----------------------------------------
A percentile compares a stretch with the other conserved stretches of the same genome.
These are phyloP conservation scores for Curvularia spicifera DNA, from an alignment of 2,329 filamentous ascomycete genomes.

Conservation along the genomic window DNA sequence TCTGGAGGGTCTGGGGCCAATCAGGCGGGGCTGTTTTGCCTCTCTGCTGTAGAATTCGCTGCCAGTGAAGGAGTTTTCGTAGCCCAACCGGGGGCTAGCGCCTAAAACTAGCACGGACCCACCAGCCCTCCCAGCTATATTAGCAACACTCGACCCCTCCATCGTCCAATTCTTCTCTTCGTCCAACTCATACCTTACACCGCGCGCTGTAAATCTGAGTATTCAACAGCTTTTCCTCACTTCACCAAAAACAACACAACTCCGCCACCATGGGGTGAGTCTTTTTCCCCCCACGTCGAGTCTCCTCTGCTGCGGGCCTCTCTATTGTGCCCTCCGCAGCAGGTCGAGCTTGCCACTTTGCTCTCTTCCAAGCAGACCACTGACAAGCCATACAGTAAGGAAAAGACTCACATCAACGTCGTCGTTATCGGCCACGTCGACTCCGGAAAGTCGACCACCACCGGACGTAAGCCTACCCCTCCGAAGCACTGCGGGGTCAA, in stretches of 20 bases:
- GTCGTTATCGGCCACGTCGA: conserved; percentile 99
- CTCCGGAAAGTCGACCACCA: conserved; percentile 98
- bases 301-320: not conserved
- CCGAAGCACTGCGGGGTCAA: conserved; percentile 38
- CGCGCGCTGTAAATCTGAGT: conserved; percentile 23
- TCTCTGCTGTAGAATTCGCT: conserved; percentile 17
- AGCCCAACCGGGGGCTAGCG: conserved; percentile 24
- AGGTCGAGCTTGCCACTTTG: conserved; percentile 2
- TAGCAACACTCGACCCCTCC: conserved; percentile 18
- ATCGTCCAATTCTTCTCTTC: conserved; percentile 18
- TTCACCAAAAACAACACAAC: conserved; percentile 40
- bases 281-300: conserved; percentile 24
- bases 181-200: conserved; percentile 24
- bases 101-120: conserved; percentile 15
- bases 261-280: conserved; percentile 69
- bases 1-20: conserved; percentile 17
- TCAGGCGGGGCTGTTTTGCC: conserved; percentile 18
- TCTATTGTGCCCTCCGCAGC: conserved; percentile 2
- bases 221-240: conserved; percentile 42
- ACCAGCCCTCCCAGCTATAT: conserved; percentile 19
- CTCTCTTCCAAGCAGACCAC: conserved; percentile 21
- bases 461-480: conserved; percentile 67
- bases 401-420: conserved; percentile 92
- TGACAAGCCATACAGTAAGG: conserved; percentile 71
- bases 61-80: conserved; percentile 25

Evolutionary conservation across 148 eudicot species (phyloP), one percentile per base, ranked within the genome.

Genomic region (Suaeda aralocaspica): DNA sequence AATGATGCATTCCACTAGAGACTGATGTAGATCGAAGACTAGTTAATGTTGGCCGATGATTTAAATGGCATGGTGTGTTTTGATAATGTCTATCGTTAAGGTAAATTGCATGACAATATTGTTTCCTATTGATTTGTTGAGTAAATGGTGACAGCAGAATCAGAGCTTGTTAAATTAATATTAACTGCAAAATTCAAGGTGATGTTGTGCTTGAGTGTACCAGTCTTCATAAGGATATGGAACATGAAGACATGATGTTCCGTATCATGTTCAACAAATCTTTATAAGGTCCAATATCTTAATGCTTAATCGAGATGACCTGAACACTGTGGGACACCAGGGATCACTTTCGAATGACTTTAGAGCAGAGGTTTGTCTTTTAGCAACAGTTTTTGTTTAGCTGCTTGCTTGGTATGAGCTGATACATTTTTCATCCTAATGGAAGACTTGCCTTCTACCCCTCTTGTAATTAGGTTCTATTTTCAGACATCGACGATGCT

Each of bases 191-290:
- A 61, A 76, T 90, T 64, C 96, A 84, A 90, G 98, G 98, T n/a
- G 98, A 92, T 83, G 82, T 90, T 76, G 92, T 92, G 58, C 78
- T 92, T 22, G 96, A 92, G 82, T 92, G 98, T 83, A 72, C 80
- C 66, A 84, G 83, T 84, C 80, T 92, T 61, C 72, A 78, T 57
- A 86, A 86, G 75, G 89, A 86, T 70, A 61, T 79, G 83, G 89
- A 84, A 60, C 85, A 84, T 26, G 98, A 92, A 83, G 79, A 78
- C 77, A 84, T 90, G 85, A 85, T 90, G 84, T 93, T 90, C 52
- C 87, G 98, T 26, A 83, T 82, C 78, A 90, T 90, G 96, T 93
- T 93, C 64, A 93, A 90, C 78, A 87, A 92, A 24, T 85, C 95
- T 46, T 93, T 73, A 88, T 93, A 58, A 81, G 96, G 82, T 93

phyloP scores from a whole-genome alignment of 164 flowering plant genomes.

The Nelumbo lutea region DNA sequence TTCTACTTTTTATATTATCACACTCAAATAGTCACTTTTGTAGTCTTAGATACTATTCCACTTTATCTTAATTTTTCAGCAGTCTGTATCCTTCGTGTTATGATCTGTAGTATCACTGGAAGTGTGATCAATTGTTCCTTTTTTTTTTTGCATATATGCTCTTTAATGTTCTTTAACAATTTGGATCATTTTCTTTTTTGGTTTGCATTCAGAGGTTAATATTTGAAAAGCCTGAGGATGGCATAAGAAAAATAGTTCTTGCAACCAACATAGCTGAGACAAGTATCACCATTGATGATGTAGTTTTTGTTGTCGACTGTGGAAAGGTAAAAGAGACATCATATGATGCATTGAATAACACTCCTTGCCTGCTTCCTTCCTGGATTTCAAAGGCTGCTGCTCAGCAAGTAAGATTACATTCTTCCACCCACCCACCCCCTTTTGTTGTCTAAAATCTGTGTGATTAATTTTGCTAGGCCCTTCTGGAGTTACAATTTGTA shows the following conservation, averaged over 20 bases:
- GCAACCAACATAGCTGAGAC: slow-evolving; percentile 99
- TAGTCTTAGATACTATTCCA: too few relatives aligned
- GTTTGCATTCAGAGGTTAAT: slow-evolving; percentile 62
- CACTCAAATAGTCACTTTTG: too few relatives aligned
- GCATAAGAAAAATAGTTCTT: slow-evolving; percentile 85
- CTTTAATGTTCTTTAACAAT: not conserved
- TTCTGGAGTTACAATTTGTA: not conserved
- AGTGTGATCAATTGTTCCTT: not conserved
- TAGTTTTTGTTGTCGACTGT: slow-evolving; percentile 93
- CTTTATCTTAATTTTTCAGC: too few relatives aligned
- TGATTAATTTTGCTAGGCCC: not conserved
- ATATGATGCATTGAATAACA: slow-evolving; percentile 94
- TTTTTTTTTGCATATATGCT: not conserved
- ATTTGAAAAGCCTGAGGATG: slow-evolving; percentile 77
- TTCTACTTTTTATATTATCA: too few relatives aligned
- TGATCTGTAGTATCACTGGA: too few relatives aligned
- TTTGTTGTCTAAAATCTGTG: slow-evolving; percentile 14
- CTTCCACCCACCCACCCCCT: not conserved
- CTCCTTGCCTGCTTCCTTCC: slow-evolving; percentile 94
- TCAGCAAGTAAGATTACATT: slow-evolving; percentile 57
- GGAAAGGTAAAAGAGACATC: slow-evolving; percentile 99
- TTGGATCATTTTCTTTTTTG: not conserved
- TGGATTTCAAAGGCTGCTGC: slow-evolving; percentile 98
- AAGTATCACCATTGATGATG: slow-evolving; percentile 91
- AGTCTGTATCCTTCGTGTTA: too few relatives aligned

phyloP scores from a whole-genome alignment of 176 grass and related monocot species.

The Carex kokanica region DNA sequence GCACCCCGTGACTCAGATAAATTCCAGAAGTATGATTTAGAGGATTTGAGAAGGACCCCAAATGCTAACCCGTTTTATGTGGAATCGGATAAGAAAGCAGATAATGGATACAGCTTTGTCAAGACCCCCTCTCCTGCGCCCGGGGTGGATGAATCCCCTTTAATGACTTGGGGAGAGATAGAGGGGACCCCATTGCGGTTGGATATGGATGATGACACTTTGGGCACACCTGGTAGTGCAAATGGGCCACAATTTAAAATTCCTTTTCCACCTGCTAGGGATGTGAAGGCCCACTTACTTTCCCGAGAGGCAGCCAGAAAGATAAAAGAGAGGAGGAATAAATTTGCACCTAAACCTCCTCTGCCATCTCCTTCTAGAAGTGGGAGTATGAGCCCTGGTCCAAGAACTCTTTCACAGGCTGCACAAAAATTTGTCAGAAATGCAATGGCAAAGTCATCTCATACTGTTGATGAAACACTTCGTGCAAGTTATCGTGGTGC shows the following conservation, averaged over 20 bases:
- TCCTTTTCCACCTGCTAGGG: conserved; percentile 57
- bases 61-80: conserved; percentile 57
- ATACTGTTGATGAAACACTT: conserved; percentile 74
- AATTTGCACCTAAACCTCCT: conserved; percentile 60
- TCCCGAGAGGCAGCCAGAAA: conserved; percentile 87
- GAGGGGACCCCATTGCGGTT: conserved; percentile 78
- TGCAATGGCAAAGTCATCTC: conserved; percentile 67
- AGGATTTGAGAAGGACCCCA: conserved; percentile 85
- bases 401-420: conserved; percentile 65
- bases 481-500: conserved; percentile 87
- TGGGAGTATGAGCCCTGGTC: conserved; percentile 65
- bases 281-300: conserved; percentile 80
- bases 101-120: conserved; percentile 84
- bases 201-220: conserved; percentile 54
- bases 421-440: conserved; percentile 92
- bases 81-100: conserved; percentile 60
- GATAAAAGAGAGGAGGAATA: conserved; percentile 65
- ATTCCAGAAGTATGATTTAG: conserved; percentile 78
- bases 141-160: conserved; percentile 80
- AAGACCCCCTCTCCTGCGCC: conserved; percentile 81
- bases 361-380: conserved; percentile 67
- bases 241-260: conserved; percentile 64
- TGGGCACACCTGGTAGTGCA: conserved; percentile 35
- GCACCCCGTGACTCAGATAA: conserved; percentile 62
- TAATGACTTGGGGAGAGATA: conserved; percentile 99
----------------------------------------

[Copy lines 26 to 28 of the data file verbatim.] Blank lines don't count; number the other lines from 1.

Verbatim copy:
- bases 401-420: conserved; percentile 92
- TGACAAGCCATACAGTAAGG: conserved; percentile 71
- bases 61-80: conserved; percentile 25